Jean wasn’t that interested: “I never wanted it developed. I wanted to live here in my own little corner of the world.”
The neighbor eventually got her in touch with Jeff Frank of Future Fund who explained the Floyds Fork/21st Centurys Parks project to her, but she still wasn’t very interested.
“At first I was kind of under the impression that the City of Louisville had something to do with it. And I thought, you know, I’m not going to sell anything to the City of Louisville because even if they tell me it’s restricted and it will never be developed if they get into a money crunch it’s gone.”
Debra Jean said she – and her sisters – continued to talk to Jeff Frank until they became comfortable with the idea of selling their land – and that it would be protected:
“We just all decided if it’s not going to be developed…and it’s more than I can take care of...”
The sisters would sell 246 acres of land vital to the Floyds Fork project – with half the money going to Debra because she had stayed on the farm and cared for their father. In a separate sale – with the siblings no longer on close terms – Buddy Jean would sell 33 acres along Floyds Fork that he said would enable a needed bridge to be built connecting the various properties.
Buddy Jean said the negotiations for the land sale went on for about four or five months before being settled: “We just got together…I wasn’t going to give it away.” He added he didn’t expect the sale to change where or how he was living along Floyds Fork.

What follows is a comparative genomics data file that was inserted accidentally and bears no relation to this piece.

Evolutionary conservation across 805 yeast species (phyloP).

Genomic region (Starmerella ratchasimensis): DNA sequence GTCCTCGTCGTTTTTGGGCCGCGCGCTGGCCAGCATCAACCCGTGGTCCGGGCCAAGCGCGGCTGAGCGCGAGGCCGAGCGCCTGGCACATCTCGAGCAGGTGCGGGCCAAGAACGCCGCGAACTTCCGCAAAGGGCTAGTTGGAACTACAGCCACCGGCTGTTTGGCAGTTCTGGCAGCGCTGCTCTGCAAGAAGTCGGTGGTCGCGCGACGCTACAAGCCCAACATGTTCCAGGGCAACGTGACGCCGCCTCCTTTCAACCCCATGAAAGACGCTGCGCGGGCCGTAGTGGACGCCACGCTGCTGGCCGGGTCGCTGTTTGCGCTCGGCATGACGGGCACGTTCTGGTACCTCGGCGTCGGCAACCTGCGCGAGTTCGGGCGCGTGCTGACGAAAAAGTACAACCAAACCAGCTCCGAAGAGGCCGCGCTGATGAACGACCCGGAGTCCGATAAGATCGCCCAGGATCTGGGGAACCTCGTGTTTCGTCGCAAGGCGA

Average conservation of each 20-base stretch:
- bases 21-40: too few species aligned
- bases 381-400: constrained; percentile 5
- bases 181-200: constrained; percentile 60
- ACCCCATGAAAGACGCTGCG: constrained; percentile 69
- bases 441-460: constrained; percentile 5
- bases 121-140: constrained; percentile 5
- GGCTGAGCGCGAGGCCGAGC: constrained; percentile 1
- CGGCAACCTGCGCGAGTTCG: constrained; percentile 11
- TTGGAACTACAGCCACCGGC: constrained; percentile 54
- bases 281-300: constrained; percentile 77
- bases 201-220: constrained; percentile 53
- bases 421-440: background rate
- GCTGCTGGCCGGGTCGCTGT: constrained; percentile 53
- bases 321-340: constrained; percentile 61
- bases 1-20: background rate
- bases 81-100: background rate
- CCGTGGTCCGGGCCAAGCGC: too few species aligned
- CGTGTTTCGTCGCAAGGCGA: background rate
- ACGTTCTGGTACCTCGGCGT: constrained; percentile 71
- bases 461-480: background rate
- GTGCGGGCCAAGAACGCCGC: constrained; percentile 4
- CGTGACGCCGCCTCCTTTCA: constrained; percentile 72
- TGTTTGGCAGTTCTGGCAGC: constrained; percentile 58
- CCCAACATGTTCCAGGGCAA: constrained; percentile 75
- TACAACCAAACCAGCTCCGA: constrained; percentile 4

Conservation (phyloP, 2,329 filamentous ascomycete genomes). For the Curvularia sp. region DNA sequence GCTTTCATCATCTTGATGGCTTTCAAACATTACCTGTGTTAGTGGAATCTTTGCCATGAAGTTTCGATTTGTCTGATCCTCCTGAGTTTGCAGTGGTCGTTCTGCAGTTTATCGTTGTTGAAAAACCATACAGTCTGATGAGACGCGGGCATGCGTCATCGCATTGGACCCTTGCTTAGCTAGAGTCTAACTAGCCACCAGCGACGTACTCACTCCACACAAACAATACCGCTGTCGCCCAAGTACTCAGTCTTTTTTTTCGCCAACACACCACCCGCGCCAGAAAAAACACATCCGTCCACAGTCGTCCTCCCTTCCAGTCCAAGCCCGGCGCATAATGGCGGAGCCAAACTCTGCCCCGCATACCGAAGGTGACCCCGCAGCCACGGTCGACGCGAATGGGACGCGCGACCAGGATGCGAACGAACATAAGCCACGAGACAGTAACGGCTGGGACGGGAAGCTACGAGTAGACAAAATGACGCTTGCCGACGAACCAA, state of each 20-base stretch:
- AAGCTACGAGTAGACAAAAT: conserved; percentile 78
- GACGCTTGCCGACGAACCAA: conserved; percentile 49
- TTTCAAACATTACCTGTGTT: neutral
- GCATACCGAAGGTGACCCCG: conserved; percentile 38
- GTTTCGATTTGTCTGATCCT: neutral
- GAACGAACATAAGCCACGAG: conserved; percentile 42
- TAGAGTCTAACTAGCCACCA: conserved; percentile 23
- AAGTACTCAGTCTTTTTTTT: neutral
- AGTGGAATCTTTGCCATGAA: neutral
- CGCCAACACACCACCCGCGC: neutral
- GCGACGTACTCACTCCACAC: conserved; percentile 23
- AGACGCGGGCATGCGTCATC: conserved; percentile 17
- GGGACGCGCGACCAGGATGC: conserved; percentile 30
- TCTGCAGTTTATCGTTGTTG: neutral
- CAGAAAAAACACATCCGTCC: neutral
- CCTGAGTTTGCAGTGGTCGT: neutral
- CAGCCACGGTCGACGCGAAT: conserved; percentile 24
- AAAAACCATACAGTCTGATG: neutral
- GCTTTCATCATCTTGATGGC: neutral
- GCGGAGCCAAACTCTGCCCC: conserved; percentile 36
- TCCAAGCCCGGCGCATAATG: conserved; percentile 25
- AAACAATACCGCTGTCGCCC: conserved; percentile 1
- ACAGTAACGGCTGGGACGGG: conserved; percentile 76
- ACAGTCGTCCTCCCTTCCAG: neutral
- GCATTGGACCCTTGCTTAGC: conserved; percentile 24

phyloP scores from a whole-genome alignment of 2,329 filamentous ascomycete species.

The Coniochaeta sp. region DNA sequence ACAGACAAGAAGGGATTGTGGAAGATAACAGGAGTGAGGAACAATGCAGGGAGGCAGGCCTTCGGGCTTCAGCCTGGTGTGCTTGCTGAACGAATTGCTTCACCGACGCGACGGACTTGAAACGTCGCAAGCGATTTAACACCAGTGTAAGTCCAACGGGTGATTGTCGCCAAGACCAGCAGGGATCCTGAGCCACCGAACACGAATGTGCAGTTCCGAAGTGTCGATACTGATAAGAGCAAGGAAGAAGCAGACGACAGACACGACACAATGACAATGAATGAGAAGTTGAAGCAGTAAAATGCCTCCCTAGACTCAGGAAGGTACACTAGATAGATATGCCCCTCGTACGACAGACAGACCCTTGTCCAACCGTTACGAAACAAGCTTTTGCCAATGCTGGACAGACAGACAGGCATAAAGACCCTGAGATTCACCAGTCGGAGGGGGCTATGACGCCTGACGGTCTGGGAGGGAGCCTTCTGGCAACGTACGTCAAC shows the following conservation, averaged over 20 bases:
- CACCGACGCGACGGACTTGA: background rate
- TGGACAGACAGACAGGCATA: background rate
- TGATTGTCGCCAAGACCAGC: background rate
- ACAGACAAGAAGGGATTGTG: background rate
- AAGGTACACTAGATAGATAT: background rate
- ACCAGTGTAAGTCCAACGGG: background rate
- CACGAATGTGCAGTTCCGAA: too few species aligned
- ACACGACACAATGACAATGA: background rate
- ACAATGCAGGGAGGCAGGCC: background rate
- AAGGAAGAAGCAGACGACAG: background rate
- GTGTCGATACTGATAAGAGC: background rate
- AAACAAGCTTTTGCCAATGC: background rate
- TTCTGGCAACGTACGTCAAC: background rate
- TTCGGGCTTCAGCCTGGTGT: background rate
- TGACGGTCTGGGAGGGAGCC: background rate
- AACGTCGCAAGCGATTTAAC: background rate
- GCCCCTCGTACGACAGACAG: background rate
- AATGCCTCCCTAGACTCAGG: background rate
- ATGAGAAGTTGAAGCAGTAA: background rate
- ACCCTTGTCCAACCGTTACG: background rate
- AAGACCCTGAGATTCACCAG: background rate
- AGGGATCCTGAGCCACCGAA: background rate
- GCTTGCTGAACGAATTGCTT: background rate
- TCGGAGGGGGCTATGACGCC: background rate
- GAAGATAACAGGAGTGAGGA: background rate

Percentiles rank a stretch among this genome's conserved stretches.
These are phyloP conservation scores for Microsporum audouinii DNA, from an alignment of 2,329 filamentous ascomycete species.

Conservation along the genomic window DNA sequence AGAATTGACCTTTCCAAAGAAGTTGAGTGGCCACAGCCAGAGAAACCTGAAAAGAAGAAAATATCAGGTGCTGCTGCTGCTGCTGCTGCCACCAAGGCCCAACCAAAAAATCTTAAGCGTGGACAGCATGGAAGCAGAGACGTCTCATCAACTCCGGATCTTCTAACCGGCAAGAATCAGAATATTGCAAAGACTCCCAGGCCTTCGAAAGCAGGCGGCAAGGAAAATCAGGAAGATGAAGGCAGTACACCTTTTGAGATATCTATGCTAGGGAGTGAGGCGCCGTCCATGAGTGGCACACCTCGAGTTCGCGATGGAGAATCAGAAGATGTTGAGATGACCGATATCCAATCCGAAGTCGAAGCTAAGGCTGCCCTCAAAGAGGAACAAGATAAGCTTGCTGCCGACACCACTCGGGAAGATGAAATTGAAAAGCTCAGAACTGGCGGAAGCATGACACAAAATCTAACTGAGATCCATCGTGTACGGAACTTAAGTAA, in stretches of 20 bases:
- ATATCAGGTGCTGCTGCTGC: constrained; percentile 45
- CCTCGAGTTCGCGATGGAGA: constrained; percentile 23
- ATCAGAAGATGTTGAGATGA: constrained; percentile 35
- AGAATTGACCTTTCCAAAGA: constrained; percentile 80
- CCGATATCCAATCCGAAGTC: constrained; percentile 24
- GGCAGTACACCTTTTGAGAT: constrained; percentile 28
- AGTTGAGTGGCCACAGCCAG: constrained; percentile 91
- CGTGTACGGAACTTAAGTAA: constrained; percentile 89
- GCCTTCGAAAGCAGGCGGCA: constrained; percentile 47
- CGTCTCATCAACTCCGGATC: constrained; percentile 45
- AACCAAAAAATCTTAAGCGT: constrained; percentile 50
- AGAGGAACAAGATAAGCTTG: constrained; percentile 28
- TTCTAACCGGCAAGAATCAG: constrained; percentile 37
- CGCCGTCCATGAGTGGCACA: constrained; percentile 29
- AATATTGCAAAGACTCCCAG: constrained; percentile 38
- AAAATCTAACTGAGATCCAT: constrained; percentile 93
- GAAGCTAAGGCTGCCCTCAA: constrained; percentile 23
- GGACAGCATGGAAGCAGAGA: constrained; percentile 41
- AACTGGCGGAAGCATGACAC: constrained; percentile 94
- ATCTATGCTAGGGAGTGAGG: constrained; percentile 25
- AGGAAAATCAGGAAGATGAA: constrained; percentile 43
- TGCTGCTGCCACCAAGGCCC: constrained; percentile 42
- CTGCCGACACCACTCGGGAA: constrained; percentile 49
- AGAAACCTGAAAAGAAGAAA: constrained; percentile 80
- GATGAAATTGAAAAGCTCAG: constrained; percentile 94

Debra Jean said she would be allowed to stay on seven acres of the farm for as long as she wanted – and then sell it to another family member. If she sells to anyone else, 21st Century Parks would get first rights to buy.
She had the old Stout Road house where they had lived as children torn down, replacing it in 2006 with a handicap-accessible home she designed herself to help deal with her slowly deteriorating body.
She had learned she was dealing with lupus and inclusion body myostis, a very rare and presently incurable disease that slowly weakens the muscles in the arms and legs until they can no longer function.
The illness causes her to fall down a lot. Sometimes when she is alone and has to call a relative on a cell phone for help getting back up – once having to wait two hours until someone showed up.
“I’ve learned a couple of tricks,” she said. “If I can get to my couch I can kind of throw myself over on the end of it and eventually make my way up.
“I’ve tried all kinds of IV’s. I feel like I have jumped through every hoop there can be…I still keep going...I won’t give in.”
The three sisters have remained close; they and their families come back to the home farm almost every Sundays for big meals; a nephew got married there last June. They also celebrate all the holidays together on Stout Road – taking photographs, making new memories.
“If I die,” Jean said, “You can shove me out in the back yard and leave me because, you know, I just love it out here.”
Former Louisville-Courier columnist Bob Hill is a historian for The Parklands of Floyds Fork. He travels Floyds Fork writing of the people, the places and the history of the stream within the 20-mile park system - all of which is to be preserved in the Filson Historical Society. Some of Hill's stories appear in A Landscape and its Legacy, the commemorative book for The Parklands of Floyds Fork project. Hill has also compiled a Floyds Fork “Places & Faces” presentation that adds imagery to the words.